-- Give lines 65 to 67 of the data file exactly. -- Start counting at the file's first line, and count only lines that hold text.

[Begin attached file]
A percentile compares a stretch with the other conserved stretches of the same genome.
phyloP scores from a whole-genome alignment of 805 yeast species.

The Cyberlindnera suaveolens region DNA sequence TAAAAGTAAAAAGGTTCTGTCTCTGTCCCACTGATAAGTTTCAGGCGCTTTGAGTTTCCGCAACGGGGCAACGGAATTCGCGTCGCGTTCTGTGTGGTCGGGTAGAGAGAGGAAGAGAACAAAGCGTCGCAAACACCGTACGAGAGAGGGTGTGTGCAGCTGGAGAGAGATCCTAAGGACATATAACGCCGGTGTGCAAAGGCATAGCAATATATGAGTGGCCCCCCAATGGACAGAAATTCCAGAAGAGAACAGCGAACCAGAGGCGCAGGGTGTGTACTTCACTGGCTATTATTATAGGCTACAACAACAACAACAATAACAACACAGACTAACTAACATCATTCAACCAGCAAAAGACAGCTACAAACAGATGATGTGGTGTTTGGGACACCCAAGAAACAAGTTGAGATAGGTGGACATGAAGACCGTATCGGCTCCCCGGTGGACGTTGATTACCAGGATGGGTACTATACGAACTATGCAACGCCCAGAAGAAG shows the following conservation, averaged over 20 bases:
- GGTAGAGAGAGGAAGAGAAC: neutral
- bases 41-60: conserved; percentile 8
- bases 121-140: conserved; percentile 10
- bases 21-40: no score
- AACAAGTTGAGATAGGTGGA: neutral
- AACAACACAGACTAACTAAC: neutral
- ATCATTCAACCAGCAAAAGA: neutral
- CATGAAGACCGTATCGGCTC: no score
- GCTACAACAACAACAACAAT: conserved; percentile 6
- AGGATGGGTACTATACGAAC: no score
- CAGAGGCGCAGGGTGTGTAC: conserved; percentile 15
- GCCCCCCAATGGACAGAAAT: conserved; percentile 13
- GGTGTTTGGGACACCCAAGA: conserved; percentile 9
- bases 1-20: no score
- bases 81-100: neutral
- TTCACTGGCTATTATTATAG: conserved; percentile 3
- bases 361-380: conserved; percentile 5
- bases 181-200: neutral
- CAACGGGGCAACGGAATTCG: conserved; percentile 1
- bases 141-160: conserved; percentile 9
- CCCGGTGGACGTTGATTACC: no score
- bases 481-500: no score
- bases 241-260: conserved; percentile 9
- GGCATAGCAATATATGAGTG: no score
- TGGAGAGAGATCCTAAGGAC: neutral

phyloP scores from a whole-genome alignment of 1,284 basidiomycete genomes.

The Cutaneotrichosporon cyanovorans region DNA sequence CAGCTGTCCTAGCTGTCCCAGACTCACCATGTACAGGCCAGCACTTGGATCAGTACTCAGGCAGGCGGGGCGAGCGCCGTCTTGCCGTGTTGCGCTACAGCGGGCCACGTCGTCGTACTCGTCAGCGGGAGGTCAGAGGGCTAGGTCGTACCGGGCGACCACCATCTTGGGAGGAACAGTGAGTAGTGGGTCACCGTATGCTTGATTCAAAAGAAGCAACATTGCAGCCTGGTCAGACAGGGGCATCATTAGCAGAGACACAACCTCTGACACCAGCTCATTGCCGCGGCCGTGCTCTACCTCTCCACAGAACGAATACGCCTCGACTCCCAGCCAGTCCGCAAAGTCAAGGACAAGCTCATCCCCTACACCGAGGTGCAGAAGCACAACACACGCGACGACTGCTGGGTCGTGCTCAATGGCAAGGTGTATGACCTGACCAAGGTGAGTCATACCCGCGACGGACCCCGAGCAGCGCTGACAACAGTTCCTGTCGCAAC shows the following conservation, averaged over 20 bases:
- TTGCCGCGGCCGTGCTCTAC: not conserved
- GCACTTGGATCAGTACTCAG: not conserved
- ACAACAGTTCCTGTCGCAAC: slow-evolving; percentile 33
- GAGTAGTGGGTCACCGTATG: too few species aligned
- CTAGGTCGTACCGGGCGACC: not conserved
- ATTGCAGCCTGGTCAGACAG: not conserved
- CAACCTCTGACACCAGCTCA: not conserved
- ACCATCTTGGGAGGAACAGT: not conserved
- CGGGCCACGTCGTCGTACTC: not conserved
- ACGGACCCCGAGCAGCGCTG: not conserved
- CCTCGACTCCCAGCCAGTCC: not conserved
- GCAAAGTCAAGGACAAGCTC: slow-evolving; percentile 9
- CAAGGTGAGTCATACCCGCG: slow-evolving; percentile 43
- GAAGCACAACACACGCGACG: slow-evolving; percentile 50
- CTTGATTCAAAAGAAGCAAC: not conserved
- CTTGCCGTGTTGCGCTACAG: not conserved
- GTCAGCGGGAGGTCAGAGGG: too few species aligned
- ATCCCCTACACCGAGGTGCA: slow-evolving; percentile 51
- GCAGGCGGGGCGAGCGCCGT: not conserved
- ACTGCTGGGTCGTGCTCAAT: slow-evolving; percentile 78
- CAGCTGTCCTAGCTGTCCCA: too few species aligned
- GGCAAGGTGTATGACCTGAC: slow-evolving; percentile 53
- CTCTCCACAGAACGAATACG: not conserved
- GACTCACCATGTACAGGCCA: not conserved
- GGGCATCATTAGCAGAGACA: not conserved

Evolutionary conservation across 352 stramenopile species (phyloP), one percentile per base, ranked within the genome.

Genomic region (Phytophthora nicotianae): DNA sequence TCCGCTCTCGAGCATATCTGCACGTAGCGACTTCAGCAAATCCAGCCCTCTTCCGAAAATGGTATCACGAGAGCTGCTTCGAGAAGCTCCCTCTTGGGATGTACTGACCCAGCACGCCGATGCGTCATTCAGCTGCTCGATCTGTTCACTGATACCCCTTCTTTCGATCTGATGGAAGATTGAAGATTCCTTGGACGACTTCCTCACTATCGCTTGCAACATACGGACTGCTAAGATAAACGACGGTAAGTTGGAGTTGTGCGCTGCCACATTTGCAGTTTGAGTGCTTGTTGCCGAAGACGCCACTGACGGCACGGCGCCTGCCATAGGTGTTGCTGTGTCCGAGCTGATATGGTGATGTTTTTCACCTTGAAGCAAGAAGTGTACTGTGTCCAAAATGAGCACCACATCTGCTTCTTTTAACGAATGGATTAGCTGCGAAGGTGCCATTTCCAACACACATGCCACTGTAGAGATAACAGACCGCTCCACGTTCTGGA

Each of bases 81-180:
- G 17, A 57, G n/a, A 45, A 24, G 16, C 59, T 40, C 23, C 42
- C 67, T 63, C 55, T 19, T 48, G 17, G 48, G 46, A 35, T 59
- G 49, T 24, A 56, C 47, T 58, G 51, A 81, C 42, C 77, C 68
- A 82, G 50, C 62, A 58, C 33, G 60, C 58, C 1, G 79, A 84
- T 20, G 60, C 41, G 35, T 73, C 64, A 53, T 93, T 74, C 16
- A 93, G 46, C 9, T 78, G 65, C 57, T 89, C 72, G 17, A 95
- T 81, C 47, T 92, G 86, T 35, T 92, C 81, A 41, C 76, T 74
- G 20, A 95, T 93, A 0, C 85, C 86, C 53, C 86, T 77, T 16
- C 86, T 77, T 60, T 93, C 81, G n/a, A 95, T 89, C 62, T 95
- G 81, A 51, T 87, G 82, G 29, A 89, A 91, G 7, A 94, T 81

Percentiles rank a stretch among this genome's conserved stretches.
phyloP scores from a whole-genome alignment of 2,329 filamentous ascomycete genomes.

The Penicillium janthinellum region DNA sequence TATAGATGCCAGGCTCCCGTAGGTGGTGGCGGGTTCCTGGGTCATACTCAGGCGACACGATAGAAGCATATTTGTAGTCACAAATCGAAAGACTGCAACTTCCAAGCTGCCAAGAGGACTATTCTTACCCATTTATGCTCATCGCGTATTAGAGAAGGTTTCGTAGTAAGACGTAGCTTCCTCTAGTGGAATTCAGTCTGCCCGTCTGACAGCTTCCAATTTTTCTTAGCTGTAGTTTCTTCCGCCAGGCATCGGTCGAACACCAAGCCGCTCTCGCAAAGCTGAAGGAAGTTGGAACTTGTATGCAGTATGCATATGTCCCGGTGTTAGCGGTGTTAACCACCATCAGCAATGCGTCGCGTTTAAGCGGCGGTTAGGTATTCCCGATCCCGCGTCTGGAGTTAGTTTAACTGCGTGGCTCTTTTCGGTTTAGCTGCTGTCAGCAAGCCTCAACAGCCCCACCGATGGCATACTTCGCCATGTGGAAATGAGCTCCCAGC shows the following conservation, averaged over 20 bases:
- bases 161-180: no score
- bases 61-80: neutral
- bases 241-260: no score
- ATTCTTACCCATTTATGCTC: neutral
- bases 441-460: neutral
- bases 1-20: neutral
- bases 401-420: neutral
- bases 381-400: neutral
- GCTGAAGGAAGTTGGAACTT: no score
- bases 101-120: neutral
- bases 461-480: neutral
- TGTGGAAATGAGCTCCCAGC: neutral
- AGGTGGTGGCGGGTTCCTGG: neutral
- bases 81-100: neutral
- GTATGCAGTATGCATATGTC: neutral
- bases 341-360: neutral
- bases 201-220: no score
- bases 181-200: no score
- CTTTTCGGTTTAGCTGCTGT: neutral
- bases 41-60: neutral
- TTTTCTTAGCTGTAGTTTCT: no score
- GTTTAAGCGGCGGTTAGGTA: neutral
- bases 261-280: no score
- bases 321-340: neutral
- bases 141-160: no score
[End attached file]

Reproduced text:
- T 81, C 47, T 92, G 86, T 35, T 92, C 81, A 41, C 76, T 74
- G 20, A 95, T 93, A 0, C 85, C 86, C 53, C 86, T 77, T 16
- C 86, T 77, T 60, T 93, C 81, G n/a, A 95, T 89, C 62, T 95